Hong Kong Studies SMLC HKU School of Modern Languages and Cultures HKU
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Hong Kong Studies is an interdisciplinary programme aimed at giving students a broad-based education on Hong Kong—its society, culture, creative industries, economy, politics, history and environment. The programme combines the perspectives and curricular strengths of a variety of disciplines, including literature, art history, history, sociology, politics, economics, journalism and communications.

The goal for Hong Kong Studies is to adopt a “problem-based” approach where students engage with core issues in Hong Kong’s evolution such as the interaction between citizens/subjects and rulers (imperial, colonial, communist); the importance of symbols in creating Hong Kong identity within colonial and communist eras; Hong Kong’s global influence as a cultural and financial hub; the role of Chinese tradition in creating new meanings for modern Hong Kong; the role of Hong Kong as a transition zone for ideas, capital and people. Graduates will be prepared to enter a wide range of careers in the public and private sectors in which a comprehensive and sophisticated understanding of Hong Kong is essential to success.

A major in Hong Kong Studies consists of a prerequisite course HKGS1001, plus 12 introductory credits from any other Arts programme, and 54 credits taken in the subsequent years. These 54 credits consist of 18 credits of core courses (two courses from HKGS2001, HKGS2002 and HKGS2011, plus HKGS3001) and a further 36 credits of elective courses listed below. HKGS3001 is the capstone course designed to allow students to advance their analytical thinking by permitting the application of disciplinary knowledge and principle.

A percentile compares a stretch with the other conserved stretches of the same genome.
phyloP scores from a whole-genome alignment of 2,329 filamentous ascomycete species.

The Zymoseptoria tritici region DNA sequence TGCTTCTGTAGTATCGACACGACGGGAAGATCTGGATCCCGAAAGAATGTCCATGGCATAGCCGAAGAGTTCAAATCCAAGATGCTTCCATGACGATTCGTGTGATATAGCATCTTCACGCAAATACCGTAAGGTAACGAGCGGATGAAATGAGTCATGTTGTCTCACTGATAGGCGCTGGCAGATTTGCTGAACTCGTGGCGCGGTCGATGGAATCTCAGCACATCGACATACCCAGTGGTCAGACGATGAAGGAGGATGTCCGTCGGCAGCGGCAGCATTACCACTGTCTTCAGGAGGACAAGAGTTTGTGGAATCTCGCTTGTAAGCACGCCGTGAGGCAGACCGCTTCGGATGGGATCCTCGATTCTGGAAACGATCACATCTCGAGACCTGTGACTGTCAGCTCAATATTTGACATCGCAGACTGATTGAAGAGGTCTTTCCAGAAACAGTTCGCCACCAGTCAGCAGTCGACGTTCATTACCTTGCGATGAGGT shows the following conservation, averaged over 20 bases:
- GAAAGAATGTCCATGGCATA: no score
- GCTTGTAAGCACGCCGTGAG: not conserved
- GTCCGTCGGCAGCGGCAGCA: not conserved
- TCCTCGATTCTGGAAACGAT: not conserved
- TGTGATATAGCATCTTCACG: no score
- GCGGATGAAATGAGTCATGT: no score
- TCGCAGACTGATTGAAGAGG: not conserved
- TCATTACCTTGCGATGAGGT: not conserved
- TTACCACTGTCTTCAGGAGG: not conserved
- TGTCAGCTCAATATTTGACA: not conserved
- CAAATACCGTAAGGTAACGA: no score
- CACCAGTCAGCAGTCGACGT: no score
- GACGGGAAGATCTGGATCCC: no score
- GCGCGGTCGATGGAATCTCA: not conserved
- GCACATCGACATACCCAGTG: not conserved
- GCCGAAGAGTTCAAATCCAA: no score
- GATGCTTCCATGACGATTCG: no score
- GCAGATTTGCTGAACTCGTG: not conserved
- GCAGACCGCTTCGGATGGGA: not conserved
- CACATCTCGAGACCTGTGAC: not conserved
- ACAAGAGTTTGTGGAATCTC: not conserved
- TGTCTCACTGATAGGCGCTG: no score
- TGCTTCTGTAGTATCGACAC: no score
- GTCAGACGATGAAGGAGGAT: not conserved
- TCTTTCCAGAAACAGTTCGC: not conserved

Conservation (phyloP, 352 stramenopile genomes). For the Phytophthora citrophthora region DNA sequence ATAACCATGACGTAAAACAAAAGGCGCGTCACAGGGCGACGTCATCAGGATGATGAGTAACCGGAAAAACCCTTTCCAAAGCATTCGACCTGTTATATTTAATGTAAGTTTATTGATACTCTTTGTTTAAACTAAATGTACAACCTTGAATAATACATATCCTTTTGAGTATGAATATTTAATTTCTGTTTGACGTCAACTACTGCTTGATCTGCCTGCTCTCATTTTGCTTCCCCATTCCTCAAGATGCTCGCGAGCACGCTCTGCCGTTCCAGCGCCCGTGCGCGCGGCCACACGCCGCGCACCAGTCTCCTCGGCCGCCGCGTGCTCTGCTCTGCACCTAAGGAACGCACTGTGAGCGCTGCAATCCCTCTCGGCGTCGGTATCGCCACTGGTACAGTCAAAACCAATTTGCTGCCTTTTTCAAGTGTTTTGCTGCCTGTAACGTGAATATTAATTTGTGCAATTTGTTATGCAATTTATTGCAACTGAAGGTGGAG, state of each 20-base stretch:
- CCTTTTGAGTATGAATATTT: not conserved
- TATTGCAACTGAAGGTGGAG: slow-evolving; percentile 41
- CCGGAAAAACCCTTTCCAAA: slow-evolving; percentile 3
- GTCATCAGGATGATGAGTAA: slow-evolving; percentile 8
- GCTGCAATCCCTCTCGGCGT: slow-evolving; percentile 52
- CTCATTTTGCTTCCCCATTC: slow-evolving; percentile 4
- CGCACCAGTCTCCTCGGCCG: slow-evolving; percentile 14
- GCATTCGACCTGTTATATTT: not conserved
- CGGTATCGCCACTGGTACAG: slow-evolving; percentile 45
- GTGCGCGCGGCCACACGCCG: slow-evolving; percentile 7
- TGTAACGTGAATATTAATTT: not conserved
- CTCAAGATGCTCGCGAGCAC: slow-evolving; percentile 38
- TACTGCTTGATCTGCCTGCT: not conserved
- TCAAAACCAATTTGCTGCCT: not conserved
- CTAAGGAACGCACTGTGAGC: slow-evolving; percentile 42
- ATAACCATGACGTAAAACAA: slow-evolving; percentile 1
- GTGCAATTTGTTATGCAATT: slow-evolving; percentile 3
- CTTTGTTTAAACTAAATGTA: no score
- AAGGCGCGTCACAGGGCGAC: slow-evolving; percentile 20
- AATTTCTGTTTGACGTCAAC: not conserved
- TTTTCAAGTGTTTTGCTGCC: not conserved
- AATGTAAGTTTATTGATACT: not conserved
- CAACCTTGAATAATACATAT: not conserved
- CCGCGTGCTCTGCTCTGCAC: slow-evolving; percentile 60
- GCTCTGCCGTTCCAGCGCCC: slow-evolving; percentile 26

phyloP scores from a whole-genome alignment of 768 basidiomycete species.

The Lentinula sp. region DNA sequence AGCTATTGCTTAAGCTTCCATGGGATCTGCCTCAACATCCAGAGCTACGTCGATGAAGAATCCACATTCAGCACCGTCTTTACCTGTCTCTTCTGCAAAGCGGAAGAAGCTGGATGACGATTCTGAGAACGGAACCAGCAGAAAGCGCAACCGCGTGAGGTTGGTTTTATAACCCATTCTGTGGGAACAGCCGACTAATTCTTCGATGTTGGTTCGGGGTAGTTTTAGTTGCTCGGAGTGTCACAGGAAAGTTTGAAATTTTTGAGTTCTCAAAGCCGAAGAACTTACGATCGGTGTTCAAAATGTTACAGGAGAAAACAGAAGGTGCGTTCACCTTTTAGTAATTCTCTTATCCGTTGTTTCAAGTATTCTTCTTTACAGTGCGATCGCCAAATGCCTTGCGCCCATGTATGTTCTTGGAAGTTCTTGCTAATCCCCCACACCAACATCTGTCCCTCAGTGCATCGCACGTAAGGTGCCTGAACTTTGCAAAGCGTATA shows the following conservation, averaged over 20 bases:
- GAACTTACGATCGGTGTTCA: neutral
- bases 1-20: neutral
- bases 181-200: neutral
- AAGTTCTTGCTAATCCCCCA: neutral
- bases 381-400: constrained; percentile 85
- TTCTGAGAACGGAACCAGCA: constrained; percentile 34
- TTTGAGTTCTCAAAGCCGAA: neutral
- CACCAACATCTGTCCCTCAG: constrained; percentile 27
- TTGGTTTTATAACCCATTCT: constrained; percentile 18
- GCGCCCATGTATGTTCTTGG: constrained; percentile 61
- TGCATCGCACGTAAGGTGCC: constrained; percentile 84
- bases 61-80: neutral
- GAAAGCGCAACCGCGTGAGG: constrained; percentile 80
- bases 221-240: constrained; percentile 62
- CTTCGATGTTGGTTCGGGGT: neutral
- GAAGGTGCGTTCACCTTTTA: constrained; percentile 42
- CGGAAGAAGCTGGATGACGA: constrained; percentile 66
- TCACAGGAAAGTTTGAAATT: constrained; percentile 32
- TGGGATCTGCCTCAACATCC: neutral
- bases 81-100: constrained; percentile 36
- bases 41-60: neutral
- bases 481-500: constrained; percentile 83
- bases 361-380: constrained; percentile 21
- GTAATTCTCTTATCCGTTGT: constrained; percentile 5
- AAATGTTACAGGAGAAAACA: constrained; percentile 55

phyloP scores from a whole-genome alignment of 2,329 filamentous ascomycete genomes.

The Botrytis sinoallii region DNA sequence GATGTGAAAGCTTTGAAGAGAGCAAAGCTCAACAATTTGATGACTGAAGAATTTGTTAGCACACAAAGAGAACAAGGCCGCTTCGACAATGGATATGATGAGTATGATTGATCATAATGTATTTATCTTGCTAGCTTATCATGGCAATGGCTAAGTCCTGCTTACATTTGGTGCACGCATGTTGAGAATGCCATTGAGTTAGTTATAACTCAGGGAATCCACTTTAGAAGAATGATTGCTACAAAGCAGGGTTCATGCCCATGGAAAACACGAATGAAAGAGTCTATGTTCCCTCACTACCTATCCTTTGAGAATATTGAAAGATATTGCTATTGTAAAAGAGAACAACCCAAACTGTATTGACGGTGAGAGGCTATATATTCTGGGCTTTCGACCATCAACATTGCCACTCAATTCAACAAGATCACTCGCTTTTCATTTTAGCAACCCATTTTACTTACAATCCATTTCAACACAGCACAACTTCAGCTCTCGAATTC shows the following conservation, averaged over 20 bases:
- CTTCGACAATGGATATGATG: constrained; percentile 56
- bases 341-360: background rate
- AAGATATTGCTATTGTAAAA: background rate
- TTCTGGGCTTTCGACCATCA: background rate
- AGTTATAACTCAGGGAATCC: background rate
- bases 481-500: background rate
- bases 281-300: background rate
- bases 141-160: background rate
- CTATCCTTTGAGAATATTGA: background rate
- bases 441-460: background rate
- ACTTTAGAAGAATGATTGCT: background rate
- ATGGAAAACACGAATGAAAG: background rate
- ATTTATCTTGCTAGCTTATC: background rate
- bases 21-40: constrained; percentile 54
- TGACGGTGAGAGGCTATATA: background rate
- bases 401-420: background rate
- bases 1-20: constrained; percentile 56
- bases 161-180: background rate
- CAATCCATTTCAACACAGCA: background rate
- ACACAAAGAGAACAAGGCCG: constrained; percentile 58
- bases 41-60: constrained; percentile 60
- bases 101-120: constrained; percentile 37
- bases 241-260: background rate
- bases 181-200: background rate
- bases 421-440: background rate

A minor in Hong Kong Studies consists of the 6-credit prerequisite course (HKGS1001), 12 credits of core courses (two courses from HKGS2001, HKGS2002 and HKGS2011) and a further 18 credits of elective courses as listed below totaling 36 credits.

BA Syllabus (2019-2020)

Our graduates should have the ability:
• to appraise critically diverse information about Hong Kong,
• to interpret and critique common perceptions/misconceptions and scholarly analyses of Hong Kong’s development,
• to demonstrate a sophisticated understanding of Hong Kong’s regional and global impact,
• to examine Hong Kong-related issues with multicultural perspectives and develop cross cultural dialogs, and
• to express informed opinions about Hong Kong to diverse audiences in academic, professional, and social settings, both in written works and oral discussions.

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